It is particularly unwelcome in New Zealand where it is considered an “unwanted organism” and a “national pest.” A milder climate and a lack of natural control agents means that Wild Clematis grows much more vigorously over there. The flowers only open in full sun and the habit of the vine is to grow to the top of the tree before flowering. The leaves smother whatever it is growing through and deprive the host plants of sunlight.

Even here it can cause problems. The vines can grow as thick as your wrist and more.

Wild Clematis stems (Clematis vitalba)They can hang from a tree in great numbers and mass. Their sheer weight and wind resistance can be enough to break branches or even topple a tree.

Wild Clematis stems (Clematis vitalba)However they do also provide the only real opportunity in the UK to play Tarzan and swing through the jungle and for that they should be valued. (you can swing on them but just like Tarzan, you may hurt your bum if they break)

Wild Clematis stems (Clematis vitalba)I have heard it said that the stems make a good natural tinder for starting a fire but in my experience I think that it absorbs moisture very easily and in winter it is always wet and useless. It needs to be dry, perhaps in summer. (The feathery seeds dry quickly and are like cotton wool for taking a spark but they don’t last long)

Wild Clematis stems (Clematis vitalba)


Kingdom: Plantae

Order:ย Ranunculales

Family:ย Ranunculaceae

Genus:ย Clematis

Species:ย Clematis vitalba

Wild Clematis (Clematis vitalba)Wildflowers in winter.

That last picture was taken yesterday and is exactly how things are here in the UK in December ๐Ÿ™‚

51 thoughts on “The only Wildflower he can grow on his face!”

  1. As Clematis climbs which way does it go? Looking from above, is it clockwise or anticlockwise? And is it opposite in the Southern Hemisphere? This is not a quiz, Fizz. It is a genuine request for information.

    Liked by 1 person

    1. Thanks John ๐Ÿ™‚ That is a very good question and at this point in time I have to say that I don’t know. I was going to say that it doesn’t climb like that. Honeysuckle, for example, is a clockwise climber and always twists in the same direction but with this Clematis the vines don’t entwine but obviously the leaflets do. I haven’t looked and I don’t know where I could find that information. I will investigate and get back to you. This is something that we must know.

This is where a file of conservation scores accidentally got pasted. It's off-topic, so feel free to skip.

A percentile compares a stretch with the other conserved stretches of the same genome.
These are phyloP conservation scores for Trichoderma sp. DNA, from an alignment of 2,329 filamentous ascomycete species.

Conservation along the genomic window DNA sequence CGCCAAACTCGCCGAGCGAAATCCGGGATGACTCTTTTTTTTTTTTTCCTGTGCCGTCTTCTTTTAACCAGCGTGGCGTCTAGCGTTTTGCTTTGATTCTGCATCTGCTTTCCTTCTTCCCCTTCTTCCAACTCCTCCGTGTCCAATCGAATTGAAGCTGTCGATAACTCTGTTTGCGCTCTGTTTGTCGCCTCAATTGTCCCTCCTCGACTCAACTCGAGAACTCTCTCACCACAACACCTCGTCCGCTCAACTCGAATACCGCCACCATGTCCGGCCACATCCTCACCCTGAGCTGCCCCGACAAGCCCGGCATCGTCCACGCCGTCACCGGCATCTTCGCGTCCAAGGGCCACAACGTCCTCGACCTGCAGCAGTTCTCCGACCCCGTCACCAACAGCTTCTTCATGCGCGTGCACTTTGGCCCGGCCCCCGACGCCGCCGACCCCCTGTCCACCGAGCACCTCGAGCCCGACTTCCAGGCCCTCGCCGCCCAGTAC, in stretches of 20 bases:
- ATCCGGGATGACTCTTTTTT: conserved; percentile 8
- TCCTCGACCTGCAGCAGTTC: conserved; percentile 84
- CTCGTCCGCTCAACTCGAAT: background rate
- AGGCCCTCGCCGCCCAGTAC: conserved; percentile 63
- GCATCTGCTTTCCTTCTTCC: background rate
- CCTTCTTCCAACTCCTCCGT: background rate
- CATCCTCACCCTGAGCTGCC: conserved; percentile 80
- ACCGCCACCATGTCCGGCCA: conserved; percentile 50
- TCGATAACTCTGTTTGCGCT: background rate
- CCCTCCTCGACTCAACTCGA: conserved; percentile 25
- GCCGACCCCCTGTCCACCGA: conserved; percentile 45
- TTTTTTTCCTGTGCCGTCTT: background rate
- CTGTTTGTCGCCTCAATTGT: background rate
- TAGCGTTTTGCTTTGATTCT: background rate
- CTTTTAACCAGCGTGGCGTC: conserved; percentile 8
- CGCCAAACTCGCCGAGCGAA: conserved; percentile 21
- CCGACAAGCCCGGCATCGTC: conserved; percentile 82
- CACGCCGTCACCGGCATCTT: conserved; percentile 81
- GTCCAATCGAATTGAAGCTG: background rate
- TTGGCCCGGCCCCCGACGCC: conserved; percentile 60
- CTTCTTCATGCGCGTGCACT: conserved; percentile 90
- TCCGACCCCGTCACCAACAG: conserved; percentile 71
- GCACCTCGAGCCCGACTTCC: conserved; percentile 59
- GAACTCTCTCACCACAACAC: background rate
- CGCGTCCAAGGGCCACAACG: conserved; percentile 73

1. Thank you Emily ๐Ÿ™‚ There is so much stuff out there, nobody knows all of the names but it is always nice to be able to put a name to something. It makes me feel closer to the species when I know a little about it. Glad we were able to help.

      Liked by 1 person

    1. Thank you Maureen ๐Ÿ™‚ Yes but… Yes but…. I didn’t take it to NZ, it was one of your lot that brought it over and you have only yourselves to blame. It is not even the best garden plant, what on earth were you thinking? ๐Ÿ™‚ Okay I think that I read somewhere that it was brought to NZ to use as a rootstock to graft fancy Clematis to. The problem really is gardeners, they get everywhere ๐Ÿ™‚


    1. Interesting stuff John ๐Ÿ™‚ I think that we need to be clear on how we determine the direction. My walking stick has Honeysuckle growing up it so… I hold my stick from the bottom and following the direction of the upward growth I turn my stick, my stick is turning clockwise. If I was to look down from the top of the vine then my stick turns anti-clockwise as I follow the vine up but that is not the way that the plant grew. Which way are you looking?


      1. This is easier to understand.

        This is my clockwise Honeysuckle (sorry Fizz)
        and pinching a picture from the link that you sent me. This is that lady’s counter clockwise Morning Glory.
        counter clockwise
        I will try and find out which way the Clematis grows but most of the leaves have gone now. There may not be much evidence ๐Ÿ™‚


      2. After extensive research and a field trip I have come to the conclusion that the herb is degenerate, it does not follow the ways of the clock.

        Clematis vitalba leaf stalk

        Clematis vitalba leaf stalk

        Now I remember reading somewhere that Darwin experimented with this plant and found that by repeatedly stroking one side of the stem for half an hour he could make it turn back on itself. That wouldn’t have told me which way that it climbed but it does suggest that the trigger to turn may be contact rather than some genetic programme to turn clockwise or otherwise.


  2. Beautiful photographs! I especially like the one you took yesterday and the one of the seeds shining in the sun (just before you speak of the leaves and leaflets). I see plenty of Old Man’s Beard when I’m driving my car but none on my walks, unfortunately.


    1. Thank you Clare ๐Ÿ™‚ I really wasn’t going to take that last photograph and then the sun came out and lit up the scene and it had to be done. The days are so dark and short now but I think that we are at a turning point ๐Ÿ™‚


  3. I looked this up in Flora Britannica and it is also known as Woodbine, Capstan Full Strength and Strand. Superb work, Colin. You need to collate these into a book. I hear Fizz Publishing is on the look out for new work.